Can Stress at Work Amount to a Disability?
31 January 2017
If you are experiencing stress at work and this is having a negative and substantial impact on your day-to-day life, you could be considered to have a disability.
What is a Disability?
In order to qualify as a disabled person under the Equality Act, you must have a physical or mental impairment that has a substantial long term adverse effect on your ability to carry out normal day-to-day activities. ‘Long term’ usually means 12 months or more.
For the purposes of this definition, any medication you take is disregarded, and very few conditions are deemed to be disabilities. It would also be the Employment Tribunal, rather than medical experts, who would ultimately decide if you have a disability.
Can Long Term Stress Amount to a Disability?
Most employees will experience stress in their job roles at some point in their lives. However, at what point can this amount to a disability?
Recently the case of Herry v Dudley MBC provided some useful guidance. In this case the employee had claimed he had two disabilities: dyslexia and stress. One of the points the Employment Appeals Tribunal had to consider was whether stress was a mental illness and therefore potentially a disability.
The Employment Appeal Tribunal considered the differences between stress and mental illness and made the decision that the employee had failed to establish a mental impairment or to show substantial impact, presenting little or no evidence that his stress had any impact on normal day-to-day activities.
It was noted that bringing a legal claim and having to give witness evidence at a Tribunal are not normal day-to-day activities because they do not affect an employee’s normal day-to-day life. On this basis the employee was not successful in his appeal.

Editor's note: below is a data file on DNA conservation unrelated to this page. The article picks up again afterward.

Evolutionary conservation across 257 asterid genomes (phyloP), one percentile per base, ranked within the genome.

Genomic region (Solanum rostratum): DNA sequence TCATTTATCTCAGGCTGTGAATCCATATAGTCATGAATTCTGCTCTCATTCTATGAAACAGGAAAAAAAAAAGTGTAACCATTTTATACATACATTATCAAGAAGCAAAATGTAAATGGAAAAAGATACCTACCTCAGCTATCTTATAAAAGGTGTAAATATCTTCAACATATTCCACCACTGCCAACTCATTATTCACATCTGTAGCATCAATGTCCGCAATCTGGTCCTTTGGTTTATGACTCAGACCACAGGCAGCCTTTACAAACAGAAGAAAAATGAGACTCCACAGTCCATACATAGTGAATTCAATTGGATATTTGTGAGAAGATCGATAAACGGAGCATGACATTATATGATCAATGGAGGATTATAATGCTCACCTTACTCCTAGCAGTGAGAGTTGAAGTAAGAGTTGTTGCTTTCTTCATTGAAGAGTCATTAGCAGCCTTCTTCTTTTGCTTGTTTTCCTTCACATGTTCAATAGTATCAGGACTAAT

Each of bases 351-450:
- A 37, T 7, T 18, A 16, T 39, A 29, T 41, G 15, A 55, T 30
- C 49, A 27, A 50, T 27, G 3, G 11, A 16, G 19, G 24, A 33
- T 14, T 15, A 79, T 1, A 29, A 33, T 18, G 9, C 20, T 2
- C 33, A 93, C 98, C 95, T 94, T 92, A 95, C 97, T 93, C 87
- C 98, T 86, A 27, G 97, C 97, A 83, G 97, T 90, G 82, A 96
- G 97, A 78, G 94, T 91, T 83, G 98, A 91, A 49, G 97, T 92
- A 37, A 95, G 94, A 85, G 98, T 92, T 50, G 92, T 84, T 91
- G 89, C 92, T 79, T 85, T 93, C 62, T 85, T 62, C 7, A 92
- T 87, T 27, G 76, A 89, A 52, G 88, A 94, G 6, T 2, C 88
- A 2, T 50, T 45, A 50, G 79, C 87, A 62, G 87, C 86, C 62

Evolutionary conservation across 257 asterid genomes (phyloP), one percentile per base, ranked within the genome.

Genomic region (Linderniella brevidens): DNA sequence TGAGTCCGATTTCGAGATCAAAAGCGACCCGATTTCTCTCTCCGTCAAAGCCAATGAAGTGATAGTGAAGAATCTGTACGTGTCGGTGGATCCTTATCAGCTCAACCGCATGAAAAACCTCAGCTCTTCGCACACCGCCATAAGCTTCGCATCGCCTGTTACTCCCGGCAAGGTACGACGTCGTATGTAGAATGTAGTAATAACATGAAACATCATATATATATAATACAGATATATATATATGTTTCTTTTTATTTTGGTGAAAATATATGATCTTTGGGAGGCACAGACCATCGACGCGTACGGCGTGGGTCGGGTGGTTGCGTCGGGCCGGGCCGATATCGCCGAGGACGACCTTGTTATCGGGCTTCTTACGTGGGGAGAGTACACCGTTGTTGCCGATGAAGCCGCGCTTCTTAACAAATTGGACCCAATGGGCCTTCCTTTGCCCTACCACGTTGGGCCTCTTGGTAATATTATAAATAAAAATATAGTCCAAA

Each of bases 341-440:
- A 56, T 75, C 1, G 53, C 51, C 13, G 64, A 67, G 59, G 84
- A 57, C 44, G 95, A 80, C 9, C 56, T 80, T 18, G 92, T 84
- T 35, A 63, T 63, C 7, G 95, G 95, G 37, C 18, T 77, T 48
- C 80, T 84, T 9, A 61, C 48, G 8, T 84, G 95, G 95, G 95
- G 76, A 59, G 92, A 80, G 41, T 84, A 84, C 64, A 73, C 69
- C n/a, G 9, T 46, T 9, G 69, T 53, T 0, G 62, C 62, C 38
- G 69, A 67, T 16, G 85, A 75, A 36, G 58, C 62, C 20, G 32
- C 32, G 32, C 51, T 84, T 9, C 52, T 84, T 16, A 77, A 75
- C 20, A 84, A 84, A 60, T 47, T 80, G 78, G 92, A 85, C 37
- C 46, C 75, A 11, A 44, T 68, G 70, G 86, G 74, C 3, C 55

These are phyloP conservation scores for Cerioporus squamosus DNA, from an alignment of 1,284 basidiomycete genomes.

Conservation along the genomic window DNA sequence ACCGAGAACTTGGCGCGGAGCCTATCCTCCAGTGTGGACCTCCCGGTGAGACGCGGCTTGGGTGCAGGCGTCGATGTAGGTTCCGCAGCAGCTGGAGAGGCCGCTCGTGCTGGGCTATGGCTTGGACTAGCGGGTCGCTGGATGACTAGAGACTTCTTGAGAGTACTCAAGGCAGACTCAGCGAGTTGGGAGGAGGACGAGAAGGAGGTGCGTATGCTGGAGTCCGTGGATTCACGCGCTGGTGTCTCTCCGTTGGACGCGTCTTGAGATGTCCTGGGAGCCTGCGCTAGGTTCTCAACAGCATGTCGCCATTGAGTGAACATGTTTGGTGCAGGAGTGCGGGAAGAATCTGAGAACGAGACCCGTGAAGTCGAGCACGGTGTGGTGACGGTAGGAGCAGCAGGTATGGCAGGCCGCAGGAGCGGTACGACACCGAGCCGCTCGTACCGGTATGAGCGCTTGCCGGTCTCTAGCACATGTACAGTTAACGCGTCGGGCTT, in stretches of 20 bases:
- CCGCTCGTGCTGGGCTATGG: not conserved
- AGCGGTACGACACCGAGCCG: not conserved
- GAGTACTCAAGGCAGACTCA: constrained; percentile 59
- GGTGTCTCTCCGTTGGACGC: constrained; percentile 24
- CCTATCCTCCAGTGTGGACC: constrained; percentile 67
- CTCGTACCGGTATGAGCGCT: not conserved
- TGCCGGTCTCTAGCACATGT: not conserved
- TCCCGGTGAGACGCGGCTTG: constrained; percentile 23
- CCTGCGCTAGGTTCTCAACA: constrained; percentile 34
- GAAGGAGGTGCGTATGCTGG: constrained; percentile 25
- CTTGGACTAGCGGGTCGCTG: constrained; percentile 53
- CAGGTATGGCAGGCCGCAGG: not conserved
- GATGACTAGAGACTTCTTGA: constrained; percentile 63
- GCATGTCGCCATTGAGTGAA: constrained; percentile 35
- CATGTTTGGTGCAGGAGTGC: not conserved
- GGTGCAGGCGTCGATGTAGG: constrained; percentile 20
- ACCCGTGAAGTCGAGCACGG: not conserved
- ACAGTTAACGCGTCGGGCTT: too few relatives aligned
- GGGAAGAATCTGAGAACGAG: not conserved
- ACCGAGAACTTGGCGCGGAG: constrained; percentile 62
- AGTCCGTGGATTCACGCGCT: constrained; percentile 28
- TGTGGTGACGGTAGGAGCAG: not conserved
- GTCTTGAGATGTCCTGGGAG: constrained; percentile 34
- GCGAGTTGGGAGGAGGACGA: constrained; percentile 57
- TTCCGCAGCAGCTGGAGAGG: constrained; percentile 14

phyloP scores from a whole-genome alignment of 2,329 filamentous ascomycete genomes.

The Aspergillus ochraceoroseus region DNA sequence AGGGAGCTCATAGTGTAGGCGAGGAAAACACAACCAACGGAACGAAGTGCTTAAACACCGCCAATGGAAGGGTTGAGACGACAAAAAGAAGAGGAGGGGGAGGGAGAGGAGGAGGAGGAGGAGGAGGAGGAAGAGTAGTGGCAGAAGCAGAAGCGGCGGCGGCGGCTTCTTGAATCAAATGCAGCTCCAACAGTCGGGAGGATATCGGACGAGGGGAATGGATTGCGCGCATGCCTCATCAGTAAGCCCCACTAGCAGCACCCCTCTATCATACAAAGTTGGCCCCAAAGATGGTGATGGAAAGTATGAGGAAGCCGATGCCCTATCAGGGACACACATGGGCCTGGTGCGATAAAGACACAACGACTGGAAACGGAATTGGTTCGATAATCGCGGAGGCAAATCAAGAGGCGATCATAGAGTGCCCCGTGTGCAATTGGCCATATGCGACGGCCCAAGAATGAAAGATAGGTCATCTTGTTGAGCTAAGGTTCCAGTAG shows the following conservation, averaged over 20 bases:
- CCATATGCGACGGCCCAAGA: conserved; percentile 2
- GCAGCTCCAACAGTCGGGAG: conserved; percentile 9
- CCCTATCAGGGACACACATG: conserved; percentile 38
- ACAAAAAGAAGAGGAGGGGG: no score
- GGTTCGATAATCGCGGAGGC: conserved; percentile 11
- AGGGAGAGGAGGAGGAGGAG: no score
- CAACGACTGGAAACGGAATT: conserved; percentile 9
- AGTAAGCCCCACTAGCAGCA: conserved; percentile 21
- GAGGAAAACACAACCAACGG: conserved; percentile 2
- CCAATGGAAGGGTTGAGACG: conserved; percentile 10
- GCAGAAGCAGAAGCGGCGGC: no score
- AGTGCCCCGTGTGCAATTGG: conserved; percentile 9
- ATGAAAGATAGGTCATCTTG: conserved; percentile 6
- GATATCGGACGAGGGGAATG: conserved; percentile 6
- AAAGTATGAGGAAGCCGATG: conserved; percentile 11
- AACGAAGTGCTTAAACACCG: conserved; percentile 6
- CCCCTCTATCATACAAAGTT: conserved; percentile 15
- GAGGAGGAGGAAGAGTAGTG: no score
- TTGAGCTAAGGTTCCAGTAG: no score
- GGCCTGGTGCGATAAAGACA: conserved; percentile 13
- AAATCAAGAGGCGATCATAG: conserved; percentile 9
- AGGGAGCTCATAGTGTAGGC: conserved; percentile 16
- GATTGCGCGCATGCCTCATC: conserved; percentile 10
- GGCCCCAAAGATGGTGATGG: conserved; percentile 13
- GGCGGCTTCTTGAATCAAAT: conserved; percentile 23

A useful quote from the Judgement is, "unhappiness with a decision or a colleague, or a tendency to nurse grievances or a refusal to compromise are not of themselves mental impairments”.
When considering if the stress you are experiencing at work could amount to a disability, it is worth considering if it affects your general, day-to-day activities such as shopping, reading and writing, having a conversation or using the telephone, watching television, getting washed and dressed, preparing and eating food, carrying out household tasks and taking part in social activities.
Normal day-to-day activities can also include general work-related activities, and study and education-related activities, such as interacting with colleagues, following instructions, using a computer, driving, preparing written documents, and keeping to a timetable or shift work.
If you have been absent from work due to long term stress or are managing to attend work but are experiencing stress, there are legal and practical steps you can take to try and improve your situation. For example, requesting a referral to occupational health.
Our Employment Law Solicitors can provide legal and practical advice based on your situation and answer any questions you may have. Our Employment Solicitors are experts in dealing with mental health disability claims and can help you understand what your options are.
Please note claims for discrimination must be issued within 3 months less one day of the discriminatory act taking place. If there have been a series of discriminatory acts a claim must be issued within 3 months less one day of the last act in the series.